Summer time news

Once upon a time, June, July and August were my most frustrating work months. Our offices were on a main downtown thoroughfare and my window opposed a sidewalk café. Whenever I’d glance up from my desk or look away from the monitor, I’d be faced with lolling touristy-types draped over bistro chairs, their mochaccino steam mocking my attempted industriousness.

That doesn’t bother me anymore. For one thing, we’ve moved. My current, exquisite view (of Signal Hill and The Narrows) is safely framed by rooftops instead of lively streetscapes. Still, I’d think I’d be safe even if we were back in the centre of the action. Because, honestly, I don’t have time for distractions.

Between this issue and last, there was a week-long excursion to Toronto for the MagNet national conference. My session with a national ad exec was particularly illuminating. I’m still trying to get over the fact that he admitted online ads are the least effective form of advertising, but he promotes them anyway because they’re cheap and make him look like he’s getting better value for his clients. (Don’t believe me? Send me an email – I’ll tell you who he is and where he works.)

After that eye-opening encounter, it was back to base for our own annual three-day internal strategy session. It was a stimulating exercise that saw us putting everything – and I mean everything – we do under a microscope. Often painful, the surgical dissection was necessary in order to make us bigger, stronger and better than ever in 2015. There’s also been the small issue of content for the issue you now have in front of you. We only have six covers a year, so a story has to be truly exceptional to land that positioning. Contributing editor Alec Bruce convinced me that Ben Champoux had the “write” stuff, and he didn’t disappoint… our cover story on this young, brilliant, cosmopolitan economic developer reads like a 2014 version of Frank McKenna. And much like that storied political predecessor, Champoux’s contagious passion for the Greater Moncton area comes with a credible, realistic plan to help the region achieve its full potential.

Ironically, selecting the cover story wasn’t our most difficult decision this issue. One of the ways we’ve been celebrating our 25th anniversary year is by publishing in-depth interviews with some of the region’s foremost business icons. Our first four Voice of Experience profiles featured John Risley, Jim Spatz, Danny Williams and Gerry Pond… who could possibly, legitimately, follow that lineup and take it to another level?

Stephen Kimber immediately suggested Fred Fountain, but it was weeks before I agreed. I’m ashamed to admit this now, but I’d never heard of him before. And Google searches didn’t do him justice. Eventually, however, Stephen won me over and the result is frankly mind-blowing. It’s a powerful must-read about a man born to great wealth, a man whose life is dedicated to learning as much as he can, in order to gain as much as he can, so he can give that much more back to his community.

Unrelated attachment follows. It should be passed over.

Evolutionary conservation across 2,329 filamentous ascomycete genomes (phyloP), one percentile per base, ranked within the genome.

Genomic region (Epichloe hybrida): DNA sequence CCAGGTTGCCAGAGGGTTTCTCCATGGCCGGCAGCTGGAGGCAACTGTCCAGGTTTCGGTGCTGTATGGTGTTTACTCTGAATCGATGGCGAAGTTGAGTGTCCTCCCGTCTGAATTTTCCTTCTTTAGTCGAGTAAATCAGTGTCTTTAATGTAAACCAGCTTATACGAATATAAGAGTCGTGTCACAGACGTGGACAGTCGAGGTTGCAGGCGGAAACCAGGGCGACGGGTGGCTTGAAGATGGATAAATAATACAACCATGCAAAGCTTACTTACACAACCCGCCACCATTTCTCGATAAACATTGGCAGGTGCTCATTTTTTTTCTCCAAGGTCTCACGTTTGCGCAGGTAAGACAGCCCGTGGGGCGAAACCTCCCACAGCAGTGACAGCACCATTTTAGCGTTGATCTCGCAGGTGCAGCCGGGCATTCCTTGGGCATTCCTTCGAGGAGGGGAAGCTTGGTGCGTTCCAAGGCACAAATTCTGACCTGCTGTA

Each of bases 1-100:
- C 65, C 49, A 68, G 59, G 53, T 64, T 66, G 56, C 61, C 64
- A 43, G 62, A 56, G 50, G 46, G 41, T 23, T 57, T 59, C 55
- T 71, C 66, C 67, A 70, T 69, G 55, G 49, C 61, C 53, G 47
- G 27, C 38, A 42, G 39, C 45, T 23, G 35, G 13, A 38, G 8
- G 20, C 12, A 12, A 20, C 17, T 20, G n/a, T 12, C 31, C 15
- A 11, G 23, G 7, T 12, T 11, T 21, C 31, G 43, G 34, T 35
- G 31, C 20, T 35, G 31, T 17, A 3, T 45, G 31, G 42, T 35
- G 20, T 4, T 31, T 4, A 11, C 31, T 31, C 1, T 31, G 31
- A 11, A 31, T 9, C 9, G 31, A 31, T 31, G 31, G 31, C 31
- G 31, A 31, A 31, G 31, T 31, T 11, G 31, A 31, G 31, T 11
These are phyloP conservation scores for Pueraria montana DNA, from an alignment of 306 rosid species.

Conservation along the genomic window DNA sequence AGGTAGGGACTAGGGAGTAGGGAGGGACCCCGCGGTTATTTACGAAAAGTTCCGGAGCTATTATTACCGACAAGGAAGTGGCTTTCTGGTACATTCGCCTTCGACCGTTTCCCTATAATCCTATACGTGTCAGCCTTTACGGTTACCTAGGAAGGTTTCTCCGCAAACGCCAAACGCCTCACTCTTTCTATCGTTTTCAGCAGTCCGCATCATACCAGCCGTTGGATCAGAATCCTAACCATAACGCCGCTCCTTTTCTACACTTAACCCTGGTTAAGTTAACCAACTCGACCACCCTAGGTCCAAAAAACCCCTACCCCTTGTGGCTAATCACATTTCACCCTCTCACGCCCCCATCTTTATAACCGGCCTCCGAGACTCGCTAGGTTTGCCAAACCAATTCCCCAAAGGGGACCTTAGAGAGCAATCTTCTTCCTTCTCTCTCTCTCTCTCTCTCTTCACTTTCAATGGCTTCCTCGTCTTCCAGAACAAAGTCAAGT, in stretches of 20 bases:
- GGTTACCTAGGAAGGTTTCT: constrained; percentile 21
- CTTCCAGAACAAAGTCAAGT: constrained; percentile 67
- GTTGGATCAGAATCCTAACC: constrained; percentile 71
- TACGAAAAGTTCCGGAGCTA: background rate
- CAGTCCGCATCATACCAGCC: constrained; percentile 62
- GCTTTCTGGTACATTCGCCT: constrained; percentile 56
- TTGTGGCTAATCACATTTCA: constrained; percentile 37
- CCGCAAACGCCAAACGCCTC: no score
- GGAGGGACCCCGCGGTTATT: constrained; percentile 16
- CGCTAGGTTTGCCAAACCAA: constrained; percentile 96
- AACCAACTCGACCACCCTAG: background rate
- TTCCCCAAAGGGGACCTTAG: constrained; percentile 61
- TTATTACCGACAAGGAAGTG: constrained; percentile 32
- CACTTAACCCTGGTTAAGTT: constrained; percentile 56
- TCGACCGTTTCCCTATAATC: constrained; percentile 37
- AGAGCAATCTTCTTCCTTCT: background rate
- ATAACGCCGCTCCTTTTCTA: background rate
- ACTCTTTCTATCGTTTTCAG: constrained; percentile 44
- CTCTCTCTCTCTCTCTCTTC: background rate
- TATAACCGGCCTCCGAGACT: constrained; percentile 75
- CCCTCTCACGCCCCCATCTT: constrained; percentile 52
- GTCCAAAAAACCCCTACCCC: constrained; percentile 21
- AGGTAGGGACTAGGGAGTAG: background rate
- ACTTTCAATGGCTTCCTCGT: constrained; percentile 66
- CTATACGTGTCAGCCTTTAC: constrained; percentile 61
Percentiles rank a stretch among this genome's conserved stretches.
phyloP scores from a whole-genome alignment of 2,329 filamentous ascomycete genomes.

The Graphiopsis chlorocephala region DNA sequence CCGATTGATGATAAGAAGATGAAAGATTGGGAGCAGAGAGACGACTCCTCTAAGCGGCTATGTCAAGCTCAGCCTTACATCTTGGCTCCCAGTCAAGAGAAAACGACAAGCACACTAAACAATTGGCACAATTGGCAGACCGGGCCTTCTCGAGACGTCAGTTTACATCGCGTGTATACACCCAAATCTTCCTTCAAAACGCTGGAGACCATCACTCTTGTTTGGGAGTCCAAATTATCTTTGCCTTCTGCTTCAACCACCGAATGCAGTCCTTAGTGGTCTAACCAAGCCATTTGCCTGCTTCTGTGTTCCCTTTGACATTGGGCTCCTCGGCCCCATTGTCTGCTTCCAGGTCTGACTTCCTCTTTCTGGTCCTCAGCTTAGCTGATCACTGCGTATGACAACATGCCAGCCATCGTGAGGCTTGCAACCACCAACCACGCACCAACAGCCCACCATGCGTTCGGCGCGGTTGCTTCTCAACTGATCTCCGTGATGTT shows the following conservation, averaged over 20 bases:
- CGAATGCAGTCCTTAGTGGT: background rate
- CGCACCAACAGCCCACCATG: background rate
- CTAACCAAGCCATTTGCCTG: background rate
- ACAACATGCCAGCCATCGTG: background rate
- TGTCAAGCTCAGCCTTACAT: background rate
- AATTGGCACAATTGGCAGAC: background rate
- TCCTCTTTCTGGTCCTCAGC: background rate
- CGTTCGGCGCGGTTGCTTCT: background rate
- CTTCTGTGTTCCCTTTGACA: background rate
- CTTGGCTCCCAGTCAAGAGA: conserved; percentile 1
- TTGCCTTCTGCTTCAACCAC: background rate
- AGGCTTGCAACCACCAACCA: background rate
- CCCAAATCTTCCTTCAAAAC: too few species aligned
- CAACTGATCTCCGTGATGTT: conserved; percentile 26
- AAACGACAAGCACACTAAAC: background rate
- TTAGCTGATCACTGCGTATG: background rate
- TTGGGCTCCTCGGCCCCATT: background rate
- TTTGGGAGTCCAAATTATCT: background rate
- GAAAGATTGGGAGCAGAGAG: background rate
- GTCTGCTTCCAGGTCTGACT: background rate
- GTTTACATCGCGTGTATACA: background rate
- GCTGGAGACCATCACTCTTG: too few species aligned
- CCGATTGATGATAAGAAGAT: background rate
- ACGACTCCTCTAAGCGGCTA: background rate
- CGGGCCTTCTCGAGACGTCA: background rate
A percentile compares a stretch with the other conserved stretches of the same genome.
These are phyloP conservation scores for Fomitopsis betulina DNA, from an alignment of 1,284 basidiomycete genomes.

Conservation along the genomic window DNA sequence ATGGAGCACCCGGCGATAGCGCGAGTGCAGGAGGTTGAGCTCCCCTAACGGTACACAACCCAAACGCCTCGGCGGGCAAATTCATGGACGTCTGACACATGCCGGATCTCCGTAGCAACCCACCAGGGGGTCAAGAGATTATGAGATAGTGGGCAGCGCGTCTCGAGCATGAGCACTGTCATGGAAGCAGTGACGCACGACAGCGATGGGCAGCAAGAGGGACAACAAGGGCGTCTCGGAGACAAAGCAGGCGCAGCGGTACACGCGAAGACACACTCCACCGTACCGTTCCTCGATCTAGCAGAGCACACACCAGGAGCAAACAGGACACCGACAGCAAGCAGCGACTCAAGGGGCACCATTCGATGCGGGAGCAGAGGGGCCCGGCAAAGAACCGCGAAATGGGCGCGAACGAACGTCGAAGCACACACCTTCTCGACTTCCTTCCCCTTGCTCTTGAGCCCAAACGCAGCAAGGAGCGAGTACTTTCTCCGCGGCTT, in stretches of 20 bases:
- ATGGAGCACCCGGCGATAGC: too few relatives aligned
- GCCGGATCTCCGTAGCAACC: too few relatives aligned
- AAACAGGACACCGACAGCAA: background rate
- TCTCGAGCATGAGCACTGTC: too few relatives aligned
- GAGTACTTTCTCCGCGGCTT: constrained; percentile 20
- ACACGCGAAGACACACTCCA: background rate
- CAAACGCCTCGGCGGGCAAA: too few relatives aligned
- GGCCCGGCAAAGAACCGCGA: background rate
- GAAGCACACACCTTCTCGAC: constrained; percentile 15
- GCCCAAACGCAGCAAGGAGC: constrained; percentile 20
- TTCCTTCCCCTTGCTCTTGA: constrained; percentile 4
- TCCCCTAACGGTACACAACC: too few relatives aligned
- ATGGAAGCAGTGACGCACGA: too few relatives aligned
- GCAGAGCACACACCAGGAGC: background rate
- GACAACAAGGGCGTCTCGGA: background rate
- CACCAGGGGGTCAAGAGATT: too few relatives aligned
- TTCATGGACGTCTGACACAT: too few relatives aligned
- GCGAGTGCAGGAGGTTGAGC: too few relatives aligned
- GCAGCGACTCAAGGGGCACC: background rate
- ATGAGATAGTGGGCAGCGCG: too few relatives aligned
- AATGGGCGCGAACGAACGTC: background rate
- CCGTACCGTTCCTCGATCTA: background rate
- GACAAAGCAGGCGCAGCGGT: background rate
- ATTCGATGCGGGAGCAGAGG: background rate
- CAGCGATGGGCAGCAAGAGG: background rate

But even that’s not all we have on offer this issue. There’s a compelling story about Joyce Carter and how she pulled her way up through the ranks to lead Atlantic Canada’s largest airport. And we take you on a whimsical, imaginary road trip through the region’s myriad offerings for small, medium and large-scale meetings and conventions. Plus there’s a four-part supplement focused entirely on small business issues. Not to mention a Special Report on Newfoundland and Labrador, featuring lively political commentary, a salute to traditional (and traditionally strong) industries and an article about the surprising side effects of Labrador’s industrial boom.

We have all this, plus Alan Doyle dishing on his new book, plus the most award-winning columnists in the region, plus wickedly good graphic commentary by Michael de Adder. Yes, it’s quite the issue. The largest, in fact, that we’ve ever produced during the summer.

They say a job well done is its own reward, but I think a mochaccino now and again doesn’t hurt either. And I know just the place to get one. Cheers to you all!

Dawn Chafe
About Dawn Chafe

For the past 19 years, Dawn has been editor of Atlantic Canada’s most award-winning and largest circulation business magazine: Atlantic Business Magazine. Under her editorial direction, Atlantic Business Magazine has won 14 Atlantic Journalism Awards, three TABBIE international business press awards and two KRW national business press awards.

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